The debate needs to be civilized, the debate needs to be respectful, and the debate needs to be lawful. But the events of last week have reinforced my belief that absent any individual reason to the contrary, the right to keep and bear arms must not be abridged. Even in the safest community in the nation.
Recently, the American public has been the eye-witness to a dark and horrible tragedy which sadly, can be attributed to little else but skin color. The Trayvon Martin case.
The formula is painfully obvious by now: Fear that a crime had been committed and the police were going to be of no help, combined with feeling of individual empowerment led to action before all the facts were known. I’m speaking, of course, of the rallies calling for George Zimmerman’s arrest and conviction.
Zimmerman is likely guilty of manslaughter, if not murder. I am NOT arguing that he is innocent. Nor am I arguing that he is guilty. Zimmerman killed because he believed that he was right and didn’t need to wait for the authorities to do what was needed. This is a form of vigilantism. But many in the nationwide rallies are doing the same thing.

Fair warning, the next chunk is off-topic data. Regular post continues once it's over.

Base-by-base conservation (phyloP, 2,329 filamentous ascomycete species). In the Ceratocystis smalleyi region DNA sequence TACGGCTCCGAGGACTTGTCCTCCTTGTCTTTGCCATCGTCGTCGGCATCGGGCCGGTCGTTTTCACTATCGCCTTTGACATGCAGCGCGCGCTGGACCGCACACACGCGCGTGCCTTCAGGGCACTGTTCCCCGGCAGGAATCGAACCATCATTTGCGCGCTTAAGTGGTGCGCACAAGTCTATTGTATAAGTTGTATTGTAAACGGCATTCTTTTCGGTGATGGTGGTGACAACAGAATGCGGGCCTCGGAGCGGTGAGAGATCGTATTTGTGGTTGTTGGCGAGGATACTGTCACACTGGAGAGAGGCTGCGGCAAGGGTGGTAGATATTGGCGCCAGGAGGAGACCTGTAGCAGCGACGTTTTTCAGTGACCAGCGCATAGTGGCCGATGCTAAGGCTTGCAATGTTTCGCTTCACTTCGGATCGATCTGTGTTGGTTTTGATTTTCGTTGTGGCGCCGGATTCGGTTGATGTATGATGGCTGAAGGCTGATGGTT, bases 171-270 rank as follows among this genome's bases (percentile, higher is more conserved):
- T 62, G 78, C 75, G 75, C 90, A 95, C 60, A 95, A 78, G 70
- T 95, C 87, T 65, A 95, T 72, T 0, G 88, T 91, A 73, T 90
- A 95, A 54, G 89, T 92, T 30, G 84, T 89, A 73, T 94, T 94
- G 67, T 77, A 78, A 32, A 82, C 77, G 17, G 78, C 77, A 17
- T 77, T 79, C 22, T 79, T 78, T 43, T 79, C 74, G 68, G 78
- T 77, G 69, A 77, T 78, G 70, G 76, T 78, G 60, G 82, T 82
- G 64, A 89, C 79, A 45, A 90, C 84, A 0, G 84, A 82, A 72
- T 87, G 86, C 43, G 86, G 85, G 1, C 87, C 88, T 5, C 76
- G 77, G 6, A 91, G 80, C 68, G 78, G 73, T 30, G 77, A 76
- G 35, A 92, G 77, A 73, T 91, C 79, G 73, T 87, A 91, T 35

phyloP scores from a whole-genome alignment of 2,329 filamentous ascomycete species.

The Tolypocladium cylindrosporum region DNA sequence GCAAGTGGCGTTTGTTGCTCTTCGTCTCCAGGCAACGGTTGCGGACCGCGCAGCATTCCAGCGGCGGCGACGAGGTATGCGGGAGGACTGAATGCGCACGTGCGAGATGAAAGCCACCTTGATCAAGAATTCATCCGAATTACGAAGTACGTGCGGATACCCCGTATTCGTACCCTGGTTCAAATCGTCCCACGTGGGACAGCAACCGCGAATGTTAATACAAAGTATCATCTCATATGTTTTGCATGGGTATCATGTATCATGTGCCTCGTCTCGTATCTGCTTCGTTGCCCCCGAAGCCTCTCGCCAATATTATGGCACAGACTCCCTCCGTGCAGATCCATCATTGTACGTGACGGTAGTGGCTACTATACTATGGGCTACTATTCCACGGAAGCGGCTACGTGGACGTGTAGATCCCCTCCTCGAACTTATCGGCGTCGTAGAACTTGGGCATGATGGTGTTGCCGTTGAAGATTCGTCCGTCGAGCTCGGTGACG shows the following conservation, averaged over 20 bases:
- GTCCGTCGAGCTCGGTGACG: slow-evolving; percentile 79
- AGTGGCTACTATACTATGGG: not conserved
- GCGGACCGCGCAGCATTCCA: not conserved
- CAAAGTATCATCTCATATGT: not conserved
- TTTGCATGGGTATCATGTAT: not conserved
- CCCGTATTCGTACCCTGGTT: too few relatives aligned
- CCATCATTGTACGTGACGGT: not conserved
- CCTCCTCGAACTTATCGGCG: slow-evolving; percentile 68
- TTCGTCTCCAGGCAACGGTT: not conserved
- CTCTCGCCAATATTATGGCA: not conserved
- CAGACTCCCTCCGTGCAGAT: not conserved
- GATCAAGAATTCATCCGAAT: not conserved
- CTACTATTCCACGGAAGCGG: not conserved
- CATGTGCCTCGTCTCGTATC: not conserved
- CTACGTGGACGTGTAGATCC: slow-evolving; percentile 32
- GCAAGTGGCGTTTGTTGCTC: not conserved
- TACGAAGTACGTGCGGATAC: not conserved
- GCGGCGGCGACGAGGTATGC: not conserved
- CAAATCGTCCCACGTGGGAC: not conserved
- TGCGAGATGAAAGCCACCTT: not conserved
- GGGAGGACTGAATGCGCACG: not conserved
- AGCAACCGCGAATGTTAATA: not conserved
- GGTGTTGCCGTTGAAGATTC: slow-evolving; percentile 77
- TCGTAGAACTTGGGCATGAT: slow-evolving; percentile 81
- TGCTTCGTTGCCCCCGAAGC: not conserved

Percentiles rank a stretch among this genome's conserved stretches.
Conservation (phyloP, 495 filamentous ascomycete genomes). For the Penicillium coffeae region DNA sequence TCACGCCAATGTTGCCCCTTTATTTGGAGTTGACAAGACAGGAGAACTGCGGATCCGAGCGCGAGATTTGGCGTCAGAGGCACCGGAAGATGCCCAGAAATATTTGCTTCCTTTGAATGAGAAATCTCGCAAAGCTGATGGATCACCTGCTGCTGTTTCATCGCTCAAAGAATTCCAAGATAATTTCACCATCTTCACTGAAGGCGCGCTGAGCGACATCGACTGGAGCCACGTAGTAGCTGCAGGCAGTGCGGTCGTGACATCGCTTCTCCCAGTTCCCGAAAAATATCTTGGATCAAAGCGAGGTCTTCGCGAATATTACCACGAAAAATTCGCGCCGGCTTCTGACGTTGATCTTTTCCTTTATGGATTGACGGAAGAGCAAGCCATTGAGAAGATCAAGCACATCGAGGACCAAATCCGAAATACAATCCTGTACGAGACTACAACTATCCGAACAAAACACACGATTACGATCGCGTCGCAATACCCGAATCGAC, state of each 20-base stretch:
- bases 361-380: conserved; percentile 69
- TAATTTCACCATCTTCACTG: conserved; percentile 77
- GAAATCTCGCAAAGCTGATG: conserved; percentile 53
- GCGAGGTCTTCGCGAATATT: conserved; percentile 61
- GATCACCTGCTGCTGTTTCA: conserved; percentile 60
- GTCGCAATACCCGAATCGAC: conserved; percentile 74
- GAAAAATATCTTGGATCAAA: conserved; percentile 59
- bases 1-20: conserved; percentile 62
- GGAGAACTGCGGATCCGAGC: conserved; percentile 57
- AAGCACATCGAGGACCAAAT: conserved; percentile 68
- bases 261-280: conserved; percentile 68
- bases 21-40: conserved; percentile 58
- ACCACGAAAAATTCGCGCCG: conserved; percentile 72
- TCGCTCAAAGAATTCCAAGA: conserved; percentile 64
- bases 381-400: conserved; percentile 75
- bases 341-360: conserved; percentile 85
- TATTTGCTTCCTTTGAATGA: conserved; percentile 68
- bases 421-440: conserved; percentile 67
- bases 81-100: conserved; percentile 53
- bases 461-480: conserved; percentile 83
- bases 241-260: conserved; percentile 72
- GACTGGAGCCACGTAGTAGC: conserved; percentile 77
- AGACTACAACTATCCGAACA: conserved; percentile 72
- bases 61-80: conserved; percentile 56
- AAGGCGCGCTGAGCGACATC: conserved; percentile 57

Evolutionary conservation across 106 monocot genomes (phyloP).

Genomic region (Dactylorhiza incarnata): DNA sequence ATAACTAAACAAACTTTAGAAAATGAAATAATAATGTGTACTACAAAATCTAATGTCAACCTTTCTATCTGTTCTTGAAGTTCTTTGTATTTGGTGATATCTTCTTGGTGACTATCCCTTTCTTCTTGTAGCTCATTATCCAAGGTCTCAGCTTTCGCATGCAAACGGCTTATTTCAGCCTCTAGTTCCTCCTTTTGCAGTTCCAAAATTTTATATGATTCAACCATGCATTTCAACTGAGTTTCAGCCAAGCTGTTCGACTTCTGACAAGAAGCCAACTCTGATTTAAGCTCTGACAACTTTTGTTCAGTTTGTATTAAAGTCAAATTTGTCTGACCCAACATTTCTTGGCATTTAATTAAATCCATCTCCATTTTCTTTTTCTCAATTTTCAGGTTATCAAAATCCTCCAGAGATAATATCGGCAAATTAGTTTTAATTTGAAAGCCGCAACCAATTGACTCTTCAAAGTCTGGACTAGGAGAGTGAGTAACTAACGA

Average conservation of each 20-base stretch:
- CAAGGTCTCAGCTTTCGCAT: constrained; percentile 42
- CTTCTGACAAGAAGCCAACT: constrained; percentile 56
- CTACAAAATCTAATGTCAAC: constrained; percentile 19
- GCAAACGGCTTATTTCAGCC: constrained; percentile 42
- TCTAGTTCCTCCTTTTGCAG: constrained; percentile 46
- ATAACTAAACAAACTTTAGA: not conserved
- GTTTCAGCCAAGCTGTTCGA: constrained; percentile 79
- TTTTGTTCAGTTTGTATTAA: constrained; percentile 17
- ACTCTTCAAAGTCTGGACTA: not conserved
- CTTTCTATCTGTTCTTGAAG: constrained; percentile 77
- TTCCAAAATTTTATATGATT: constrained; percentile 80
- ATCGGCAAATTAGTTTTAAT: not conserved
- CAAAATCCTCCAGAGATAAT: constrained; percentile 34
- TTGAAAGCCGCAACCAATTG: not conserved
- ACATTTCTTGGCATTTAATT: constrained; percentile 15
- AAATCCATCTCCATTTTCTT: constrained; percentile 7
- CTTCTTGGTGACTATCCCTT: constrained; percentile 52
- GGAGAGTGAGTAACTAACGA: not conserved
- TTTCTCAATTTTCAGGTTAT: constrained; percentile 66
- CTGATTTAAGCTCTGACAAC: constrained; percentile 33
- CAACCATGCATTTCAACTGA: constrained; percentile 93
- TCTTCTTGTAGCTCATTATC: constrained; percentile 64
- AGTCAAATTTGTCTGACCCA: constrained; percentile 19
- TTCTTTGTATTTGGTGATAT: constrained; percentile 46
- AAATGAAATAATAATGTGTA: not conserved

I am not surprised that there are people like George Zimmerman around. That’s not the issue in this case; the issue is the failure of a police department to act in a responsible manner, and the drumbeat for Zimmerman’s “arrest and conviction” at rallies around the United States. Calling for arrest, while premature, is understandable. Calling for a conviction is vigilantism. The facts are simply not known. As an FBI agent, even when I knew every fact there was to know; the court still decided whether the person was guilty; not me. This case has become tragically polarizing. It’s like the O.J. Simpson case, where evidence inexplicably appeared to break on lines of race. Both sides are suffering from extremism at their fringes. This case pushes all the standard liberal v. conservative buttons: Guns, race, the South, police, and prejudice. It's an absolute goldmine for people like Al Sharpton and Rush Limbaugh.